sorry meant to write mm not cms. ive found some that is 2mm...would that be suitable??
JessykaKahlan said:
JessykaKahlan's picture
Hi. im just wondering what is the width of cording if done in cms? ive tried googling it but cant seem to find anything lol
Liz Johnson.Editor.Sew4Home said:
Liz Johnson.Editor.Sew4Home's picture
@lezlie - how long anything takes really depends on your skill level, so I rarely make promises on that one. I'd give yourself a couple days as the cutting and making the piping takes some time... a few hours of prep, then assemble on day two.
Lezlie said:
Lezlie's picture
Awesome tutorial! Very detailed and thorough. About how long does it take to complete?
alstevenson said:
alstevenson's picture
Liz, you answered my confusing question great. Thank you for the help. I am very excited to get the bumpers finished.
Liz Johnson.Editor.Sew4Home said:
Liz Johnson.Editor.Sew4Home's picture
@ alstevenson -- well, you're right, I'm a wee bit confused by the question, but let me take a stab at it. I think it will help if you look closely at the photographs - especially the 2nd photo under "Stitch cording to bumper fabric" and the 1st photo under "finish bumpers". You do not need to stitch the ends of the cording. As the directions outline, center your piping between the two dots (the dots from the pattern template) and stitch from dot to dot. Leave the ends free. You can even trim them to exactly match the curve of the bumper fabric -- which is what you see in that second photo I mentioned above. When you stitch the front and back together, the end of the cording tapers into and disappears within the seam - like you see in the last photo of the instructions. Hope that helps.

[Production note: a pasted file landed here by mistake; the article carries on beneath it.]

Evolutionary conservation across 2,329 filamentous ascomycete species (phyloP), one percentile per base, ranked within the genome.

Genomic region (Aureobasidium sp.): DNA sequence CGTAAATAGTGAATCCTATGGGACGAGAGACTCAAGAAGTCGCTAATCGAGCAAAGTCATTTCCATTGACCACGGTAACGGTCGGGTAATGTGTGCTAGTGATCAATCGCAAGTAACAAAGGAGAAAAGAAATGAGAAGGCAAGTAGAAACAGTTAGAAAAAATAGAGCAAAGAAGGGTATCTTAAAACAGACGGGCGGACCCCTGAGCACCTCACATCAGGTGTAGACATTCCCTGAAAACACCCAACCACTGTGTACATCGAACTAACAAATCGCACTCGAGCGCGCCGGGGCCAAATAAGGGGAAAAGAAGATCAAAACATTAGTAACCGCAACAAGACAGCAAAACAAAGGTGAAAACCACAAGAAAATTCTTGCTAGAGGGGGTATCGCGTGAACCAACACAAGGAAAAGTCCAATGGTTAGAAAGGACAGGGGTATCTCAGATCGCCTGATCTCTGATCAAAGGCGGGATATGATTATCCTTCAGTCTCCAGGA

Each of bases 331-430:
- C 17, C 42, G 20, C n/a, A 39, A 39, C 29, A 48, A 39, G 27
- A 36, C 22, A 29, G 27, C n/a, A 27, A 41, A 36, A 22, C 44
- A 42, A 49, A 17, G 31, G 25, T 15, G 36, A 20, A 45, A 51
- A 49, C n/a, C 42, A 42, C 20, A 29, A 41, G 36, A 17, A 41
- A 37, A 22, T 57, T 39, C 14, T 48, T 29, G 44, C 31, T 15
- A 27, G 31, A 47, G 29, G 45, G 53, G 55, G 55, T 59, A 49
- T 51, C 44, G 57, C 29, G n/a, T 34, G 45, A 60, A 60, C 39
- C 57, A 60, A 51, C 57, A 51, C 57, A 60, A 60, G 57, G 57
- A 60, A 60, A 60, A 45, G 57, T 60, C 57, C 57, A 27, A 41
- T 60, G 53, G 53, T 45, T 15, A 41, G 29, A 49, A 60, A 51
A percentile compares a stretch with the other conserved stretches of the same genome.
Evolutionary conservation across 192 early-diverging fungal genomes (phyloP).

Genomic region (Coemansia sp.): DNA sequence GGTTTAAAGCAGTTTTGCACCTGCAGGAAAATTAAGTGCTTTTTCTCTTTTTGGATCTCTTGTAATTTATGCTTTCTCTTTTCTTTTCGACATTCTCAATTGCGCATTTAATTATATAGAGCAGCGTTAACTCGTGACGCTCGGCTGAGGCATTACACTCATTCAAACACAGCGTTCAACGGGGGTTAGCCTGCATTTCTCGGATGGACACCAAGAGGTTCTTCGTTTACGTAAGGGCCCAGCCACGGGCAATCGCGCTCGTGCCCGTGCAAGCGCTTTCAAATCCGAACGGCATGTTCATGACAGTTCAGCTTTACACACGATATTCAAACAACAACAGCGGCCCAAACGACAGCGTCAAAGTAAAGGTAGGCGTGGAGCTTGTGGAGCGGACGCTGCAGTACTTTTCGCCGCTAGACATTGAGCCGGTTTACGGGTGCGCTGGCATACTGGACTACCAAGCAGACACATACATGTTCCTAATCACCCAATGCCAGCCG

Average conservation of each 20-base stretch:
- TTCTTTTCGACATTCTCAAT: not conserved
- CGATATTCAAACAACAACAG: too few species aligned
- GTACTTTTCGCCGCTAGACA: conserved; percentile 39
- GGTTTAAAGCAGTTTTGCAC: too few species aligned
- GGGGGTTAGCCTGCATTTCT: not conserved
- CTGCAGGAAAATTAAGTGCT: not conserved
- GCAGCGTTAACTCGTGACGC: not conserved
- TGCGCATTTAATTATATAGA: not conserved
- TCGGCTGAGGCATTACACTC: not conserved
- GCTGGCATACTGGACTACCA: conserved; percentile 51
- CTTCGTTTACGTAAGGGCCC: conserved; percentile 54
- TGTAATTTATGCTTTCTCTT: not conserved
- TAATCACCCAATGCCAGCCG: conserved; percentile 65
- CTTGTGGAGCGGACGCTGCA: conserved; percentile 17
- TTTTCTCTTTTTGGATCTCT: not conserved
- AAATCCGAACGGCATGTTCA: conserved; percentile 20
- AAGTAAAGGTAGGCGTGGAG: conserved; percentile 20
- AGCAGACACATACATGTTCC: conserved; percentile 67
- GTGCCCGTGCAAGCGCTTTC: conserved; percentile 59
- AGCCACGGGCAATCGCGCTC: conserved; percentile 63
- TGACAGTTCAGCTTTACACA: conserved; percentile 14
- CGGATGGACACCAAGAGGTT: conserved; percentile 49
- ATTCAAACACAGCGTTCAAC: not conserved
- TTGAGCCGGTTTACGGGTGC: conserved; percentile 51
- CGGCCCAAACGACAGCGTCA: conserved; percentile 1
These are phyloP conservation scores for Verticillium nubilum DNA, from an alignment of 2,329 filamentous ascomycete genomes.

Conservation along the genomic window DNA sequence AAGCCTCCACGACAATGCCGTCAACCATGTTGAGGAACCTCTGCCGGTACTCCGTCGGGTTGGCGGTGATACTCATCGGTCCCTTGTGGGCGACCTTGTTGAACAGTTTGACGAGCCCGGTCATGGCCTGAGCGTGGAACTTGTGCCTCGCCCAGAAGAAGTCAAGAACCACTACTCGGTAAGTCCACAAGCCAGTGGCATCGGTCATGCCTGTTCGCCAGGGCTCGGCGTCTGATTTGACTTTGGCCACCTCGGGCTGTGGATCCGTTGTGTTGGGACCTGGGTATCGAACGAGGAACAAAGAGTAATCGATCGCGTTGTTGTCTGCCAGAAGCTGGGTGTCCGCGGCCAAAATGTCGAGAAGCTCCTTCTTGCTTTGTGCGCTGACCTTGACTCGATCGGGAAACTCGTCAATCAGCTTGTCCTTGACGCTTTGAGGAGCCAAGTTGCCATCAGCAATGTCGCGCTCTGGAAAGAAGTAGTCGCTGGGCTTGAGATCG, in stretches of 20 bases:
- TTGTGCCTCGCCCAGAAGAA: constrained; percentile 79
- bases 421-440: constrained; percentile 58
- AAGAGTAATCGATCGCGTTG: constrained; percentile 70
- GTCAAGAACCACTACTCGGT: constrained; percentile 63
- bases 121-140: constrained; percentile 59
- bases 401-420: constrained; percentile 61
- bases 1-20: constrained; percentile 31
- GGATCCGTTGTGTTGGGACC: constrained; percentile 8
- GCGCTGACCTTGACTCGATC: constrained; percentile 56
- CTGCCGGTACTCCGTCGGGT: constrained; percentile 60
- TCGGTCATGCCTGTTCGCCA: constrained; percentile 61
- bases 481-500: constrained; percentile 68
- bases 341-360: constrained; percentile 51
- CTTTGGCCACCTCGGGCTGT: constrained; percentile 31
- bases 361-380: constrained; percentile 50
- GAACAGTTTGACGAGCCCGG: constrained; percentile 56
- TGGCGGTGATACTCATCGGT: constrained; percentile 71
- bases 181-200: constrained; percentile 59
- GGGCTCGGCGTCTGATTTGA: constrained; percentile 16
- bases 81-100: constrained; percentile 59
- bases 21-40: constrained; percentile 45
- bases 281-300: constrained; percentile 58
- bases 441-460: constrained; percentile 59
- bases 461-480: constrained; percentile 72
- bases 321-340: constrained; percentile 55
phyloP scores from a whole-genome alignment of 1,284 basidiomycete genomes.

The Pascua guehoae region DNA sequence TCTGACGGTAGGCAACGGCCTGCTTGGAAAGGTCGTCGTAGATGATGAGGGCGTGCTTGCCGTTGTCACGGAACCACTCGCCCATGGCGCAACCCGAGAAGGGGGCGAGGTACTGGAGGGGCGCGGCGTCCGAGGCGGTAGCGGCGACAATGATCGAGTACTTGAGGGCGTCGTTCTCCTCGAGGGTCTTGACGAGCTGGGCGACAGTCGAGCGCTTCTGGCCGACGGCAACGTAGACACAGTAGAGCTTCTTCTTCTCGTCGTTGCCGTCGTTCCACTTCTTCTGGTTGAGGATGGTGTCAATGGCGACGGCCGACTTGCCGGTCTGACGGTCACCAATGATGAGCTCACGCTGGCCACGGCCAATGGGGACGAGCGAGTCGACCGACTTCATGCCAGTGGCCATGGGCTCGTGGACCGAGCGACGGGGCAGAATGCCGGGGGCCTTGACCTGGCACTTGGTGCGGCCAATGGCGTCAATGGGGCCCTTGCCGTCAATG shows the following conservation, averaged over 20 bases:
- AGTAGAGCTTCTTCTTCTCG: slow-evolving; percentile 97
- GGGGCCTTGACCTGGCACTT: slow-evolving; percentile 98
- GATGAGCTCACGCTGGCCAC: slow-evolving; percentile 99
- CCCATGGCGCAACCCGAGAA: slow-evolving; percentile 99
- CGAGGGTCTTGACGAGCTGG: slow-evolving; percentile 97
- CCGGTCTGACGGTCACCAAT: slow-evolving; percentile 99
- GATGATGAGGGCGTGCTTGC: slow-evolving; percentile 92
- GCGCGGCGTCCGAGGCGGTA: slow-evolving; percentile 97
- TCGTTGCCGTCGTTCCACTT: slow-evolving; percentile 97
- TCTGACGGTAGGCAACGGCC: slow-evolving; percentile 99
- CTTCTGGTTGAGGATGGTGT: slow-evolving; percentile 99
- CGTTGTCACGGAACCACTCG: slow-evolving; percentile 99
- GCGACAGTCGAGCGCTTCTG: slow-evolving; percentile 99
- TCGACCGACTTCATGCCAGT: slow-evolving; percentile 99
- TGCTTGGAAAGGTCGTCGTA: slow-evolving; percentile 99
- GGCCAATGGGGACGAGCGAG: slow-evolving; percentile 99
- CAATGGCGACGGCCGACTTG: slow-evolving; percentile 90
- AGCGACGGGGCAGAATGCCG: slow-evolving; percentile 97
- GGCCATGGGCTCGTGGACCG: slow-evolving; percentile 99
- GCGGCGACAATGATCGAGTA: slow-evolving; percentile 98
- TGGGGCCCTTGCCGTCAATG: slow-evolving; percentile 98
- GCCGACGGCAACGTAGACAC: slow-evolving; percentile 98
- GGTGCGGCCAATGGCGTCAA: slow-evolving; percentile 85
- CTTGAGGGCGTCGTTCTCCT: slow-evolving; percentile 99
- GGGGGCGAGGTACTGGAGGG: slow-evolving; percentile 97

alstevenson said:
alstevenson's picture
Hi Liz. I am attempting to sew the crib bumpers at this time. I am very new to sewing and am trying to learn from information online and my mother-in-law. I have a question about sewing the cording onto the first piece of bumper fabric. Do you sew over the cording on the ends so that the ends are not exposed, or do you close in the cording by sewing the cording fabric on each end. This may be a confusing question. I hope it is clear enough
Liz Johnson, Editor, Sew4Home said:
Liz Johnson, Editor, Sew4Home's picture
@ Karin Marie Smith, The length of the finished ruffles would be the same as the piping, assuming you want to just switch out the one for the other. So, six 30" ruffle strips. If you are asking about the amount of flat fabric to start with, the rule of thumb for ruffles is to start with a strip that is 2.5 times the length of your finished piece. So, in our example, that would be a 75" strip ruffled down to a finished 30" piece. Hope that helps. Have fun.
Karin Marie Smith said:
Karin Marie Smith's picture
I love this! Hopefully will be starting mines soon! Just have to figure out the fabric & so on! If you added ruffles instead of cording how much would you need? This tutorial is going to help me out tons! Thanks for posting! :]
Sarah Salgado said:
Sarah Salgado's picture
Thank you SO much for this tutorial! It was so easy to follow, and I am thrilled with the results!! Couldn't figure out how to upload a picture though...
Liz Johnson, Editor, Sew4Home said:
Liz Johnson, Editor, Sew4Home's picture
Hi merz77 these bumpers finish at apx. 26" x 10-3/4" x 1". Pretty much exactly the size of the foam itself.
Merz77 said:
Merz77's picture
Are all the pads made with this tutorial 27" x 11¾" in the end? I have a hand made cradle that I'm trying to make pads for and just need to know the finished product dimensions. Thank you!!